Takeout has indubitably increased in the age of Covid-19 as we strive to support local restaurants, keep our social distance, and still feed ourselves. Has picking up our food on-the-go increased how much trash we put out? We reached out to local waste management officials and asked: Has Covid-19 and its associated increase of takeout containers affected the waste stream? What is the data showing, both for recyclables and trash?

SORTED AFFAIR: Workers separate items at the recycling center. Photo courtesy Waste Management

Actually, Volume is Down

This answer may surprise you — the use of takeout containers has not made a significant impact on waste disposal in our area. In fact, the overall amount of waste generated in Northern Nevada is down. The Lake Tahoe and Northern Nevada economies have, in the past, been driven by tourism and events. Events and participants typically generate large waste volumes as businesses prepare food and sell products to visitors, who also leave behind waste items they brought from elsewhere. It’s true there has been a slight uptick in residential trash and recycling in our community as schools have closed and more people worked from home. However, the loss of events and commercial business over the past year resulted in lower overall waste volumes (trash and recycling) in 2020.

That said, Incline Village surprisingly bucks the trend that we saw in the rest of Northern Nevada, where the loss of events and reduced business resulted in lower overall waste volumes. As you can see, there was a bit more trash in Incline this past year (see chart next page). It’s a wild guess on my part, but that could be an indication of more full-time residents in the area versus the typical vacation rentals. It could also reflect an increase in home improvement/cleaning that was popular in 2020.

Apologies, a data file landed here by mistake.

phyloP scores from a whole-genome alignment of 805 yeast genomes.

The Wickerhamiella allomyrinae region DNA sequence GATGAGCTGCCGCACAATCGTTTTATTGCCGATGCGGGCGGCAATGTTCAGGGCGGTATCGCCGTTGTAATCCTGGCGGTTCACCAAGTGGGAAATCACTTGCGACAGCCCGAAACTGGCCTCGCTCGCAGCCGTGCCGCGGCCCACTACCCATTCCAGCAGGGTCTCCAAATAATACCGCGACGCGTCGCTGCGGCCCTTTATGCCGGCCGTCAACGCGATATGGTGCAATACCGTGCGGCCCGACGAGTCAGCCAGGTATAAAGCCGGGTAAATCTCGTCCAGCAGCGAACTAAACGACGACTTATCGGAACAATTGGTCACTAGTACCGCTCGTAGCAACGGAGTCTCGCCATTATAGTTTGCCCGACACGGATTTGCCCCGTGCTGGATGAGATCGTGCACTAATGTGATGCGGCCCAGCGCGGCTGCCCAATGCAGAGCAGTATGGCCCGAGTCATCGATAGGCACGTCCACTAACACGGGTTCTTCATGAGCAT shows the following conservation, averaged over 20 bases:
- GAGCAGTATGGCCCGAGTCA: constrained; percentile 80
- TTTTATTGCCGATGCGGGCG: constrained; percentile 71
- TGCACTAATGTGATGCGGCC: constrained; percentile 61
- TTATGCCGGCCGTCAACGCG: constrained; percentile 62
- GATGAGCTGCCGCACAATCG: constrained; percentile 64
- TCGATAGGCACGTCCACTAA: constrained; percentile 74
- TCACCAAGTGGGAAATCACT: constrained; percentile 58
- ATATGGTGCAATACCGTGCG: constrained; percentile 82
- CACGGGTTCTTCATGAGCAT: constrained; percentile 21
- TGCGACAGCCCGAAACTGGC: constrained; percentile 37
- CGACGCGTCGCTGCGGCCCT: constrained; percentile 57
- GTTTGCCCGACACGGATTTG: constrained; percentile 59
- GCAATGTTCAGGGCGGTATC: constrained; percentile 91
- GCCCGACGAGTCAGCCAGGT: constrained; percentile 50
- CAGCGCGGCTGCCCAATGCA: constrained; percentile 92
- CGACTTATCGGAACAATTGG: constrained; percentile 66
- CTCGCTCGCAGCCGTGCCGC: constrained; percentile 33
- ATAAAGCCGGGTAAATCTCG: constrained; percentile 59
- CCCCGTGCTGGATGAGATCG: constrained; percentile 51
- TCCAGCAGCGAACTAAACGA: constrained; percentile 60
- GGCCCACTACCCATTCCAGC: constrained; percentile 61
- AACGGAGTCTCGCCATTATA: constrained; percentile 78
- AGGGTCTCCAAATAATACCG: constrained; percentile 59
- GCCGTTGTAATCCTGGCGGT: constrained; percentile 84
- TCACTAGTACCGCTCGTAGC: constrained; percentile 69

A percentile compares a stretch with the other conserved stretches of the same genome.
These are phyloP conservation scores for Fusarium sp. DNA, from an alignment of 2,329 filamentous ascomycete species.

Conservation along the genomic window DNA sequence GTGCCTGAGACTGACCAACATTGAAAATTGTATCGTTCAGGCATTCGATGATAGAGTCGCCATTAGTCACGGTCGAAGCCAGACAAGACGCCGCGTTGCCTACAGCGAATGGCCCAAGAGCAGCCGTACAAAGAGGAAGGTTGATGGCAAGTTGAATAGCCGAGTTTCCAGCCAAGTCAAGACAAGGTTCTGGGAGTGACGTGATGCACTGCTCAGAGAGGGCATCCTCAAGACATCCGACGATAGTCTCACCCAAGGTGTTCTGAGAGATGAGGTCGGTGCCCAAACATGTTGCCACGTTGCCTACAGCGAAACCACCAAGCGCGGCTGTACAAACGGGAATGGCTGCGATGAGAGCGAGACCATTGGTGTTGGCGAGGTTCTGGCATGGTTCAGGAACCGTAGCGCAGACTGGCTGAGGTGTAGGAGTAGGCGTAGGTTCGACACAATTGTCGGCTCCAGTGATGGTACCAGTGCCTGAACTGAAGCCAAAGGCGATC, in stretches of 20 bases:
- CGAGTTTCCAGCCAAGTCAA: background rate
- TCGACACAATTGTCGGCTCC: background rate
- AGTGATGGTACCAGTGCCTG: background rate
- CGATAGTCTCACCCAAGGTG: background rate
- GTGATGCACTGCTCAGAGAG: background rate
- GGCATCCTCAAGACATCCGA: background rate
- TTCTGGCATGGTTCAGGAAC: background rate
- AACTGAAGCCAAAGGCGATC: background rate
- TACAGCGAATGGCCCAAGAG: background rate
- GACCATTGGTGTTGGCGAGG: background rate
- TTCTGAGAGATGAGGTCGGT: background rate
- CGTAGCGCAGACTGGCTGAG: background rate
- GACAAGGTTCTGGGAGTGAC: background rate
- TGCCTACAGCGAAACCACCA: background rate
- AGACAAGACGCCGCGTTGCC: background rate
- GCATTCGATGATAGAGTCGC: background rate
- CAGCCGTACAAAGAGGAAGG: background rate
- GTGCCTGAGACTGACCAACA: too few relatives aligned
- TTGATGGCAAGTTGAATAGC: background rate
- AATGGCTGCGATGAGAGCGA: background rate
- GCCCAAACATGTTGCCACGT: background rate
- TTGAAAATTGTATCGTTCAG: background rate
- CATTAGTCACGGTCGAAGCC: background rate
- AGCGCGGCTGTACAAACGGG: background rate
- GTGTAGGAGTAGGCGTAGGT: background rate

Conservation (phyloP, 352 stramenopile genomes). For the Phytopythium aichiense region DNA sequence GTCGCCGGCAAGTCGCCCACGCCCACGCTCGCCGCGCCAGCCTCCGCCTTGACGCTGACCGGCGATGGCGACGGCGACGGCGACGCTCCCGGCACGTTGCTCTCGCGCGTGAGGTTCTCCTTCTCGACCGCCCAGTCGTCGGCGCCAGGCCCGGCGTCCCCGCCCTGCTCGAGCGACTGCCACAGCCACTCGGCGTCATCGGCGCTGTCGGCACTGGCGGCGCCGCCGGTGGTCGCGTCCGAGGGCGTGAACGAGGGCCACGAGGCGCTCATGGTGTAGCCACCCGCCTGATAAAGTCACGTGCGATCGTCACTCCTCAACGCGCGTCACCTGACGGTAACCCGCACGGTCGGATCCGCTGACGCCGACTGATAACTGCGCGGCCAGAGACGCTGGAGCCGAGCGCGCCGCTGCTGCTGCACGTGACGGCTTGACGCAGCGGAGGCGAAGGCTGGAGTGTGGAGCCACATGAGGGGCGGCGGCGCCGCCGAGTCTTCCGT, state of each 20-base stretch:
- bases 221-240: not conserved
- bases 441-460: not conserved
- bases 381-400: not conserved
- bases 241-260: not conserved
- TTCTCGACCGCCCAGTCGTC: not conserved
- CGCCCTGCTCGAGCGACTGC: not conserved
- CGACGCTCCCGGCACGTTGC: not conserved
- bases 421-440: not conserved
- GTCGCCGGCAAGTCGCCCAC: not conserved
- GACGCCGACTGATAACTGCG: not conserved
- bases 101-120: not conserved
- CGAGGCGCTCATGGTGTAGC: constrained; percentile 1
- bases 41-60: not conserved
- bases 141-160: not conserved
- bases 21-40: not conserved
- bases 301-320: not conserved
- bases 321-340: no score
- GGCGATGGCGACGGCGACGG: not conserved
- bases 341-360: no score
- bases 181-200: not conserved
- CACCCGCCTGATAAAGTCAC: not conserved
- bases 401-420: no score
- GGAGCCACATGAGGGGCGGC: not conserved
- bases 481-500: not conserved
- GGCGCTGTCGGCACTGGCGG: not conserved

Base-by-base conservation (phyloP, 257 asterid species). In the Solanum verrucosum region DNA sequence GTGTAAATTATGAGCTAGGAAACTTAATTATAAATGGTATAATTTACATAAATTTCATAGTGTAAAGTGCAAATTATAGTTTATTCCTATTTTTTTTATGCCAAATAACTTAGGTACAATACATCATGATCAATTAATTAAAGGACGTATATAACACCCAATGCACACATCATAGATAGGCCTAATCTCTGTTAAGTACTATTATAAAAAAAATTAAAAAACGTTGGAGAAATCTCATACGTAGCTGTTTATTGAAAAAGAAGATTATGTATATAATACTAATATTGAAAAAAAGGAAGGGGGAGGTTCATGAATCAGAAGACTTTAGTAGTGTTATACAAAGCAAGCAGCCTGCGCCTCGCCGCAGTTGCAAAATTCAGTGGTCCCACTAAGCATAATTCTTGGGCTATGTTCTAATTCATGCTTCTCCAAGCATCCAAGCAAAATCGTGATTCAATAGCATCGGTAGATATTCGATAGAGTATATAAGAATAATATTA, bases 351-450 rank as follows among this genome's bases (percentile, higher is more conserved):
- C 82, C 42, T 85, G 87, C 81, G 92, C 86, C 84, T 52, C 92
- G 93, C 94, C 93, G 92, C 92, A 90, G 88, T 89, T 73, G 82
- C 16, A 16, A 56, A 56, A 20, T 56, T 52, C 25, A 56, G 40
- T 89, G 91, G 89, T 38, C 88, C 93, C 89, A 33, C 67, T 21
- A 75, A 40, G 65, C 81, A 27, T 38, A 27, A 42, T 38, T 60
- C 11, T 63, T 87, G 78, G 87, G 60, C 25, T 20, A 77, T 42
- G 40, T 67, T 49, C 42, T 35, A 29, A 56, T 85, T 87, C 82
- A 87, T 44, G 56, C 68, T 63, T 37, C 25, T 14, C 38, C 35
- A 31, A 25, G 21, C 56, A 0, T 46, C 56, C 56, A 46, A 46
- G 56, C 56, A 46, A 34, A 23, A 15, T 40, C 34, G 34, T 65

~ Kendra Kostelecky, Waste Management, which services Incline Village

It’s More than Takeout

Be assured the current waste stream is still being carefully processed for applicable recyclables. Through the one big bin sorting process, we exceed diversion requirements and despite Covid-19 impacts have continued to do so. Along with more takeout containers, we are also seeing an increase in cardboard due to more residents ordering goods directly to their homes. From my standpoint, the increase in to-go containers is not enough to “tip the scales” and generate any noticeable data impact, despite the majority of to-go containers not being recyclable.

The impacts of Covid were sort of on specific or micro levels, not necessarily reflected on the whole, because we had impacts going opposite directions. For example, this summer we had restaurants that were subscribing to the lowest levels of service (or none) while at the same time, the California State Parks were ordering more dumpsters than they’ve ever needed. There isn’t a profound effect upon the total (see chart at right), and a variety of factors are at play.

The most noticeable impact of Covid-19 is the relationship between an increase in residential waste and a decrease in commercial waste, and over the summer, extreme usage of campground and/or public-facing trash receptacles and dumpsters.

Total Trash and Recycling, Year over Year

“To give a little perspective on the numbers,” Kendra Kostelecky said, “a typical trash collection truck carries about 12 to 14 tons of garbage at a time.”


Tahoe Truckee Sierra Disposal

Waste Management, Incline Village

Year Total Trash to Eastern Regional Landfill (tons) Mixed Waste Recycled (tons) Total Trash Tons Total Single Stream Recycling Tons Total Green Waste/Pine Needle Collection
2018 62,671.63 23,394.17 13,278 1,219.8 566
2019 64,491.51 25,484.96 12,284 1,257.4 654
2020 65,678.91 24,340.63 13,117 1,131.7 720


~ Kelli Hare, operations at Tahoe Truckee Sierra Disposal — its service area spans from Tahoe’s West Shore, from Emerald Bay up and over to Crystal Bay, northwest to Truckee, and west almost all the way to Colfax.

~ Compiled by Mayumi Elegado


  • Mayumi Peacock

    Hailing from a U.S. military family and a graduate of the University of Florida, Mayumi Peacock has lived in several corners of the country and globe, yet Tahoe/Truckee has been her home since 1999. She is founder and publisher of Moonshine Ink, the region’s award-winning independent newspaper, which continues to be created by, for, and of the community. Other passions include family, animals, books, healthy living, and humane food.

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